Northern Red Oak


northern red oak (Quercus rubra) leaf
northern red oak (Quercus rubra) leaf
  • northern red oak (Quercus rubra) leaf
  • northern red oak (Quercus rubra) leaf underside
  • northern red oak (Quercus rubra) budding
  • northern red oak (Quercus rubra) flower
  • northern red oak (Quercus rubra) flower
  • northern red oak (Quercus rubra) flowers
  • northern red oak (Quercus rubra) flower
  • northern red oak (Quercus rubra) fruits / acorns
  • northern red oak (Quercus rubra) branch with terminal bud
  • northern red oak (Quercus rubra) trunk / bark
  • northern red oak (Quercus rubra) tree

The Red oak is native to North America. But it is very common to find it in Europe. The oak is a major supplier of timber. The hard wood is used in furniture industry, boat building and track laying (railway sleepers).

Quercus rubra - Red Oak


The Red oak belongs to the genus of oaks and is native to North America. Quercus rubra is distributed from the east of North America to Canada and south to Georgia, Texas and Oklahoma. In the Appalachians, the deciduous trees are found at heights of 1,600 meters. In Europe, the red oak has been known since the end of the 17th century and is mainly planted in parks or along tree-lined avenues because of its attractive foliage color. The Red Oak is less suitable as a street tree, because the roots can lift tile or asphalt when the soil is compacted.


Red oaks are about 25 feet high. Occasionally, trees can be found that reach heights of growth of more than 30 meters (99 ft). Characteristic of the red oak is its round treetop. The trees reach an age of up to 400 years and the trunks can have a diameter of up to two meters.


The leaves are about 20 cm (8 inch) long and sit on a up to five inches long yellowish stalk. Shortly after budding, the leaves are yellow until soon thereafter turn green and in the autumn take on a pretty orange to bright red color.


The bark of the red oak is smooth and gray. Older trees have a thin-skinned bark.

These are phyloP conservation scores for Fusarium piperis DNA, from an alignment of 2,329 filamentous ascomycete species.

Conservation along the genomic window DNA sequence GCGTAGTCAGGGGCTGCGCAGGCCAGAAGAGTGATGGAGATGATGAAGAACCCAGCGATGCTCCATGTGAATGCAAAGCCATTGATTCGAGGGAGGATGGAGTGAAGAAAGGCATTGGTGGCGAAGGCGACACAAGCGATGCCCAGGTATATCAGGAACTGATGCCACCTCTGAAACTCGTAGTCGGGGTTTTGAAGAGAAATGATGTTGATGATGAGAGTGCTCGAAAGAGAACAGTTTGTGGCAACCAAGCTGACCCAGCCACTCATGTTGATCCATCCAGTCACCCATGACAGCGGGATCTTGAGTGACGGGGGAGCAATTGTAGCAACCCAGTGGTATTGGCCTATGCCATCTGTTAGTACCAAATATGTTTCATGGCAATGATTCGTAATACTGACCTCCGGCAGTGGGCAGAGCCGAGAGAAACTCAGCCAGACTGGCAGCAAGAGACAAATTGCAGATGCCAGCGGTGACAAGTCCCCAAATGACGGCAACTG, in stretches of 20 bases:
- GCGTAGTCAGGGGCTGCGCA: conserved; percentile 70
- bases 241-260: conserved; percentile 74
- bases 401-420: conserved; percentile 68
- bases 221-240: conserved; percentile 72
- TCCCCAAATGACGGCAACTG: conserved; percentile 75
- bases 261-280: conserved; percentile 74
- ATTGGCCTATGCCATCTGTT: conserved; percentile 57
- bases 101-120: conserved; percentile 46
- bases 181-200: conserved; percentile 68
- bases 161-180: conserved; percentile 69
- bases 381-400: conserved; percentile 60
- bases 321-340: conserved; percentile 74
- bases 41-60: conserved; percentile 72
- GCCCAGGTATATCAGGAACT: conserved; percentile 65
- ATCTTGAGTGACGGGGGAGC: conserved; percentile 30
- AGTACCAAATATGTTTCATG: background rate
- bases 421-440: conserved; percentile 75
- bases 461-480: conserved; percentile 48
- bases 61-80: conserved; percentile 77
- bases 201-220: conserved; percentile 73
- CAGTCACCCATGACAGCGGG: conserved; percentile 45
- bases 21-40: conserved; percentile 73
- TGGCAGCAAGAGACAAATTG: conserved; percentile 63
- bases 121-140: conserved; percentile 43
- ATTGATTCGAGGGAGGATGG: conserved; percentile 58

The red oak has reddish buds, which appear weak egg-shaped in the form. The buds are several to the branching, tapering and are of a brown color.


Free-standing red oaks flower at about 25 to 30 years, so comparatively early. The flowers appear in Central Europe in May. The male flowers are noticeable that they hang loosely. The color of the flowers is yellowish-green. Female flowers may occur individually or in pairs. The flowers of the red oak appear in spring together with the leaves.


A special feature of the red oak are the fruits, which only mature in the second year. These are broad egg-shaped acorns, which are about two inches tall and stand in shallow cups. The acorns are arranged on the short stems of the flat fruit cup.

Red oak wood

The red oak has a reddish brown core and a light sapwood as a heartwood tree. When using the red oak wood can be oriented to the application of stalk or grape oak. However, red oak wood generally has a lower value. Because the veneer of red oak has an irregular structure, it is not preferred to be used in the furniture industry. It is a fairly large-pored wood, which therefore can not be used for the production of barrels. Even when used as lumber other oak species are preferred.

Tree profile

name botanical: 
Quercus rubra
Beech family (Fagaceae)
deciduous tree
up to more than 30 m (99 ft)

The leaves of Red oak are deeply sinuate to lobed. The lobe ends are tapered. The leaf can be 22 cm (8.7 in) long. The leaf margin is smooth.

leaf shape: 
leaf margin: 
leaf position: 
fall foliage: 
orange - brown
April - May
blossom color: 
blossom description: 

The flowers form greenish - yellow drooping catkins. Flowering and leafing sprout together.

gender distribution: 

The acorns hang on short stems in shallow fruit cups.


The twigs are red-brown with light lenticels. The buds are reddish, slightly ovate, taper to a point and occur most frequently on branch end.

The bark is dark brown and deeply fissured.
Deep to heart-rooting plant
Sun to half-shade
sandy to loamy to strong loamy
ph value: 
slightly acidic to alkaline

single tree, planting in groups, parks and garden

Typical diseases for Northern Red Oak

Typical fungi for Northern Red Oak